X-Men: Wakanda Forever #1 is technically the second chapter in the story after the Spider-Man one-shot. In this story a mysterious woman named Nakia is in America causing havoc and she’s the Dora Milaje problem that can’t seem to contain. She’s coming for Storm in this issue, but may not realize what she’s bargained for.
So what’s it about?
Read our preview right now to find out more.
Why does this matter?
Ever since this issue was teased I couldn’t wait to see what writer Nnedi Okorafor was going to do. Not only does it have one of the coolest fighting groups to ever appear in Marvel Comics, but it features Storm, who has her own close ties to Wakanda. This issue also fleshes out the villain who tangled with Spider-Man just last month.
Fine, you have my attention. What’s good about it?
This issue explores Nakia’s backstory which adds a bit more weight to her narrative. I barely knew who she was or what she was all about in the Spider-Man one-shot so getting more info about her here is welcome. In a bit of a surprise, seeing Storm and Rogue go food shopping was a highlight in the issue. They are going about Storm’s favorite grocery store and it’s rather cool to see them chatting about food and whatnot. It grounds the characters and makes them feel real.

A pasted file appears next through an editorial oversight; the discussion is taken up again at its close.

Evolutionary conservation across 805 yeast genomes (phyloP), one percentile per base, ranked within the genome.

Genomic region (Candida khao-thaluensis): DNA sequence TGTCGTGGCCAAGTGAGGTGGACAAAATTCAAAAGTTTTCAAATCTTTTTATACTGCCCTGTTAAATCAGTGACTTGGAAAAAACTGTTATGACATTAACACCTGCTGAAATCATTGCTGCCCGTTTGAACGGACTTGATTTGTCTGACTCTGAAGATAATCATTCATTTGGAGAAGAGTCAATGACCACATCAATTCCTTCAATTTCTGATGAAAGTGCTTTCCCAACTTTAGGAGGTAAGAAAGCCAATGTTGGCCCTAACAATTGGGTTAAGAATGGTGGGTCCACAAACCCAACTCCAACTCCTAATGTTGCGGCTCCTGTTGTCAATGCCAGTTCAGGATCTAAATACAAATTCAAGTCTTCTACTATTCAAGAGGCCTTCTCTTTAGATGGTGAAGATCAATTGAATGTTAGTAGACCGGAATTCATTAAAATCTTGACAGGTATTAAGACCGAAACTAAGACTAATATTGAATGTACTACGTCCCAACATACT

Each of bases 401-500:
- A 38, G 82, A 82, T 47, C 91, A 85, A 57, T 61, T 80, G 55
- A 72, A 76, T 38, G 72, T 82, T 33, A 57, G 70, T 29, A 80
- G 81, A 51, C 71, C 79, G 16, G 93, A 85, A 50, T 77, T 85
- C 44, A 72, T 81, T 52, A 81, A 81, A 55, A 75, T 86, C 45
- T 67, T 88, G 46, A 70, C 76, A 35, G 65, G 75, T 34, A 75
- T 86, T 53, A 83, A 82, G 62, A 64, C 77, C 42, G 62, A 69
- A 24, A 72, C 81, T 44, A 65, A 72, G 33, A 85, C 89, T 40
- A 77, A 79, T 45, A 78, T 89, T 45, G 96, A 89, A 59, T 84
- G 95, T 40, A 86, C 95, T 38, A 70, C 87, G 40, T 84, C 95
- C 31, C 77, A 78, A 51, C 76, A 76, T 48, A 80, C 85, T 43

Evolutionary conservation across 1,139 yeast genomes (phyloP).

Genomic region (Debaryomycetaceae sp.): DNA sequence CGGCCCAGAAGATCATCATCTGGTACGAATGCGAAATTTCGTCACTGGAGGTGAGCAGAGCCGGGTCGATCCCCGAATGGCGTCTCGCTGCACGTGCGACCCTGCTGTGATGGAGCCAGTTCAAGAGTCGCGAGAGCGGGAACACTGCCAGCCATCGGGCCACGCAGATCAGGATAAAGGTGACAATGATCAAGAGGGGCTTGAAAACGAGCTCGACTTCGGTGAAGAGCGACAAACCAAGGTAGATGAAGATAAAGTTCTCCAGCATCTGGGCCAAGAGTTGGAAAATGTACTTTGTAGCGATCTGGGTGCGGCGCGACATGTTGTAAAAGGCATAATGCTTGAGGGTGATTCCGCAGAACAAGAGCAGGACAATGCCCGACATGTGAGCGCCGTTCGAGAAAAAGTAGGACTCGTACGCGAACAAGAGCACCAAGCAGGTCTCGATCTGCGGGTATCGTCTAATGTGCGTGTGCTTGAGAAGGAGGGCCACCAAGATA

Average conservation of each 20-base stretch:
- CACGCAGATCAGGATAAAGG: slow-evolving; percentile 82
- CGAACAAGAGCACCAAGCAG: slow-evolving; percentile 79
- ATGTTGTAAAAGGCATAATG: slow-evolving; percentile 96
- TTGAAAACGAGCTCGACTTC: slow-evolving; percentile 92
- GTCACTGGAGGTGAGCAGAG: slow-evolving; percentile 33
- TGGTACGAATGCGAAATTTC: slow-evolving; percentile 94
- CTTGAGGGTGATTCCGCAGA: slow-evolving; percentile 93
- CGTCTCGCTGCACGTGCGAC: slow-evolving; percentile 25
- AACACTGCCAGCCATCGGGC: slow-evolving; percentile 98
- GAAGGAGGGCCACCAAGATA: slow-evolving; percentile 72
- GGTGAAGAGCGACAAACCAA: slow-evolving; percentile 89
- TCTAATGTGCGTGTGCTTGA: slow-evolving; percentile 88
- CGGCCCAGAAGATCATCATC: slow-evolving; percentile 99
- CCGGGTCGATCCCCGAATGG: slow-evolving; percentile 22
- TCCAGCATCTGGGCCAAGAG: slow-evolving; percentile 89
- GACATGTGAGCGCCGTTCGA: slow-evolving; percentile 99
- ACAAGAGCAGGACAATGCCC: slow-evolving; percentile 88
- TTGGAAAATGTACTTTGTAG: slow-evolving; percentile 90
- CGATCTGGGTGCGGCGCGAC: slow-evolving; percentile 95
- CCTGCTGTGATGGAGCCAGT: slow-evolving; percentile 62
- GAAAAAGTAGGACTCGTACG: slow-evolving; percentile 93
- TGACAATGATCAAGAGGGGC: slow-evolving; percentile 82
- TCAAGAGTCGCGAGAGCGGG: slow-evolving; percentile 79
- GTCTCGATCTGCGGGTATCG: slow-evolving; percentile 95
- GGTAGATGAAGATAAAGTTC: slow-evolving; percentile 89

The art by Ray-Anthony Height keeps things clean and realistic looking. The opening scenes with Nakia are very well done and Height captures the sci-fi technology melded with Africa aspects well. I also deeply respect how Height draws our heroes in street clothes. Seeing Storm fly up in jeans is a nice touch.
It can’t be perfect can it?
Where do I begin with this issue? I’m continuing to have an issue with Nakia and how I couldn’t care less about her journey. She comes off as erratic in the opening pages due to her tears at assuming Black Panther was dating Storm. The entire character hinges on her jealousy which isn’t very becoming. It’s like her entire identity relies on a male character. Not a good look.
The pacing of the issue is strange as well. There’s a lot of time spent on two patrons of the grocery store that seems entirely pointless to the story or what is going on. I guess it’s interesting to see superheroes interact with average folks, but I found it boring. The Dora Milaje appear late in the issue seemingly just because they’re on the cover, not because it makes sense to the story. This same thing happened in the Spider-Man issue which seems very strange given the book is about them. Instead Nokia takes focus with a smattering of Storm.
Is it good?
This was a difficult book to enjoy due to pacing issues, a boring villain, and a misguided focus. The weirdest thing about this book, and the Spider-Man one too, is how the Dora Milaje clearly deserve the focus and yet are barely in it. Give us the Dora Milaje the covers promise!